Understanding Competition in U.S. Prescription Drug Markets: Entry and Supply Chain Dynamics #00444

Submission Number:
00444
Commenter:
Stuart Rabinowitz
State:
New York
Initiative Name:
Understanding Competition in U.S. Prescription Drug Markets: Entry and Supply Chain Dynamics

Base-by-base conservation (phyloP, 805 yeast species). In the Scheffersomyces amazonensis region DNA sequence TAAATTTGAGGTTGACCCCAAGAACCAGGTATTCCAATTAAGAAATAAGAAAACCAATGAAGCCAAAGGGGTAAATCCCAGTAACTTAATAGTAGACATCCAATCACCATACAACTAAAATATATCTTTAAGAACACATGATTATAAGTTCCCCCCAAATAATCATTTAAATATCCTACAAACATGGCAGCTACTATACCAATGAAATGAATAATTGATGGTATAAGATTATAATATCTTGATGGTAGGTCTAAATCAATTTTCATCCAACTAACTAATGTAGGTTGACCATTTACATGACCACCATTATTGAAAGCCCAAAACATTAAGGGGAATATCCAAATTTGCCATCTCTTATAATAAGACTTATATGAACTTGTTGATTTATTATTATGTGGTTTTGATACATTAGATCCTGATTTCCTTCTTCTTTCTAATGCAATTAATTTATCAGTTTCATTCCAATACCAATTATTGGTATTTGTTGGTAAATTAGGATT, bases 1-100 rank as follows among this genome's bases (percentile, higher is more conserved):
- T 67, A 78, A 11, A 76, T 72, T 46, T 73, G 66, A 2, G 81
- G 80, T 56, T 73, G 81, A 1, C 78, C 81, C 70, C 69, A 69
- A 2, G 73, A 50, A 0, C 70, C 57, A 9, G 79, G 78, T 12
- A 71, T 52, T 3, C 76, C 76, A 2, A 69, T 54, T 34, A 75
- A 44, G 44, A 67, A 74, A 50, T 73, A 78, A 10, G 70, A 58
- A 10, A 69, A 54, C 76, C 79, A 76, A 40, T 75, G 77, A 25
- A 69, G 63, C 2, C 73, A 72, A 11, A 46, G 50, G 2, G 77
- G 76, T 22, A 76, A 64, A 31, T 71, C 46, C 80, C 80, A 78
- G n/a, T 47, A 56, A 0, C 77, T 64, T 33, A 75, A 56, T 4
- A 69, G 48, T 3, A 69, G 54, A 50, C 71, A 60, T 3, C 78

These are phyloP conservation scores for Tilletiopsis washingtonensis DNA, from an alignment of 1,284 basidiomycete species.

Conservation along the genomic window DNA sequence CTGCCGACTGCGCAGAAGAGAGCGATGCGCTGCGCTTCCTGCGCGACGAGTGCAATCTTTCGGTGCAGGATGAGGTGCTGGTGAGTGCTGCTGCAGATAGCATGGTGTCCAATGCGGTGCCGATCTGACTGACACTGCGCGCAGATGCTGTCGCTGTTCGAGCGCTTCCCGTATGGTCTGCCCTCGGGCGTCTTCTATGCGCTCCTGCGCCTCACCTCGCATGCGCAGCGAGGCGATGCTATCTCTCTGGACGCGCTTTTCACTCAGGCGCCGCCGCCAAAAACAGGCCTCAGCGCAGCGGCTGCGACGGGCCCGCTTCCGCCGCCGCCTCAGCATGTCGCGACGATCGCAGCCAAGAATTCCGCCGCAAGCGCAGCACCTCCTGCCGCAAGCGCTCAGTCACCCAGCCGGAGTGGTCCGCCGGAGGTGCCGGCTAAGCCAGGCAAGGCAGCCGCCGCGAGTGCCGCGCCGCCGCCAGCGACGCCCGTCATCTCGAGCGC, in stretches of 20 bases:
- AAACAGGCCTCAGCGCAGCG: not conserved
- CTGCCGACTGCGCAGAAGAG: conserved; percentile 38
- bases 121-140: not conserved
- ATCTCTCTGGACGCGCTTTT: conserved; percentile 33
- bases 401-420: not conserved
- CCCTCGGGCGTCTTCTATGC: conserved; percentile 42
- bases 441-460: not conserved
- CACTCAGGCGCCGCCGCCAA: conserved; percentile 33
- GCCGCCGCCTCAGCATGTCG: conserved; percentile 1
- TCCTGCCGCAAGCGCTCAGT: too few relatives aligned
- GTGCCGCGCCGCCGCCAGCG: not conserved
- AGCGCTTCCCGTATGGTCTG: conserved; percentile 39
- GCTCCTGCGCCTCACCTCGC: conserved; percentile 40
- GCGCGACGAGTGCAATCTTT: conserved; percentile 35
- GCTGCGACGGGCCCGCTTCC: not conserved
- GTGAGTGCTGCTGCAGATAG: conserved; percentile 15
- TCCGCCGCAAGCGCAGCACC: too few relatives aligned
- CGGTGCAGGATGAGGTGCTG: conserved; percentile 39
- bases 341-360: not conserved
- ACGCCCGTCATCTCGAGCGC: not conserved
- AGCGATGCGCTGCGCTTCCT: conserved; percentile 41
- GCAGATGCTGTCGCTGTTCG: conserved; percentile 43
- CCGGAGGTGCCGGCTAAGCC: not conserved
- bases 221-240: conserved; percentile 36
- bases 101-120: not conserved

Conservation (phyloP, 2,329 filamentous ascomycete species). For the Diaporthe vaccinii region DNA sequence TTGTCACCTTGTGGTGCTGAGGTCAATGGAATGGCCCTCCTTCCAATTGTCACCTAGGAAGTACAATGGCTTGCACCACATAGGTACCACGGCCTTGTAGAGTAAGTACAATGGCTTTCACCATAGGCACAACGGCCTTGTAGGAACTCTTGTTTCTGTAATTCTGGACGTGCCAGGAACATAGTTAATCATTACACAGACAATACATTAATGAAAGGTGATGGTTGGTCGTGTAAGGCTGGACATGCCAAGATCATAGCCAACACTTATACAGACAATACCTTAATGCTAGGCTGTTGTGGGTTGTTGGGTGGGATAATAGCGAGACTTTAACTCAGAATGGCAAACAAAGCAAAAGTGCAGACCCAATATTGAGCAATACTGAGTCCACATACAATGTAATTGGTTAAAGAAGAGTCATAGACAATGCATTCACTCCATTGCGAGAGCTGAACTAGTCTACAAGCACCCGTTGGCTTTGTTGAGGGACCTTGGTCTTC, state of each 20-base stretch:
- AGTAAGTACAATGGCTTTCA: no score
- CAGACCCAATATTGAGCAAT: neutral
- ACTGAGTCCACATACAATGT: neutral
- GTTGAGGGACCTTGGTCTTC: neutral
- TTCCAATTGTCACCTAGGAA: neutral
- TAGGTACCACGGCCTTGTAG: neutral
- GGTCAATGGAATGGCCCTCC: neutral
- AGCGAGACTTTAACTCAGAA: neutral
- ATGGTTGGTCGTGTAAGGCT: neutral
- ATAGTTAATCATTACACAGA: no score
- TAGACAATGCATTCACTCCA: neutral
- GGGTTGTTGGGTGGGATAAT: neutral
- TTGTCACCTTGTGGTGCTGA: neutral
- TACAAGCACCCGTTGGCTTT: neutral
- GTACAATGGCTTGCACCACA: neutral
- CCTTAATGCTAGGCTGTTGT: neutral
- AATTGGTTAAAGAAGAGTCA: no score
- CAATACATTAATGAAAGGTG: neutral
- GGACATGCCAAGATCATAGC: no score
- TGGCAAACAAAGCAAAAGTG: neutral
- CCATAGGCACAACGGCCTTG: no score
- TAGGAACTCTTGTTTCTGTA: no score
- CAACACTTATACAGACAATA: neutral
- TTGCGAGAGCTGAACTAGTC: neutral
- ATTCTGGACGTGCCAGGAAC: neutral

My name is Stuart Rabinowitz and I am the owner of a independent pharmacy, one of many independents that are being harmed by the unfair and anticompetitive trade practices of CVS Caremark that I believe may violate Section 5 of the FTC Act and other regulations. CvsCaremark is one of the largest Pbms in the world. They also own their own mail order pharmacy, the largest drug store chain, specialty pharmacy, long term care and physician offices. As of the last week in October pharmacies are experiencing a drastic reduction in reimbursement for filled prescriptions administered by CvsCaremark, so severe that we are unable to maintain inventory. We are being reimbursed well below our cost with reimbursement as low as pennies on the dollar from what we pay. These practices not only impact the viability of independent pharmacies like myself, but perhaps even more important, consumer access to generic drugs is in jeopardy. Many pharmacies do not take the CVS plans including Walgreens and Riteaid. In my pharmacy's zip code we are the only pharmacy to accept all the Caremark plans. If we stop hundreds of Medicaid recipients would have to travel miles to the nearest CVS. If patients can not receive their medications and CVS has a limited formulary and inventory Health outcomes will worsen if immediate action is not taken. The middleman PBM CvsCaremark took this action of lowering prices unilaterally without alerting the health plans, Medicaid or Pharmacy. Cvs Caremark controls every aspect of the marketplace including what drugs are covered, which pharmacies can fill the rx, the reimbursement which can differ for every pharmacy, the patients copay and how much money the sponsor will pay for the rx.. CvsCaremark at their discretion can put all their competition out of business simply by lowering the price paid to the pharmacy. As the system stands now CvsCaremark determines the prices which are paid to its competitor pharmacies. A example would be if a FTC lawyer filled a prescription for drug A at my pharmacy. My pharmacy buys the drug for $10. Caremark decides to pay me $10 plus a $5 copay for a total of $15. Caremark then bills the insurance company $100 making $85 profit . Most often there is a spread between what the pharmacy is paid and the cost to the consumer, insurance company or government so CvsCaremark allows itself to make more money on the prescription than the pharmacies that actually fill the rx. CvsCaremark sells brand name drugs and forces us to sell below our cost to be competitive with their own Caremark mail order. However CvsCaremark demands from pharmaceutical manufacturers rebates on Brand name drugs. Since legislators agree that the rebate is a secret Caremark can keep or distribute the money how it sees fit. There is no fire wall between the pbm Caremark and retail pharmacies. Retail pharmacy customers routinely get bombarded with telephone calls and mailings for them to switch to their own stores or mail order. Caremark is doing hundreds of billions a year with over 30 billion in profits and has lead to a attitude of them being bigger than the government, ignoring federal and state laws of regulation including antitrust and a brazen attitude towards unfairly crushing their competition. We need the FTC to investigate this monopoly and its unfair trading practices and hopefully force a break up of the PBM Caremark its CVS stores, mail-order, specialty, and long term care businesses. Sincerely, Stuart Rabinowitz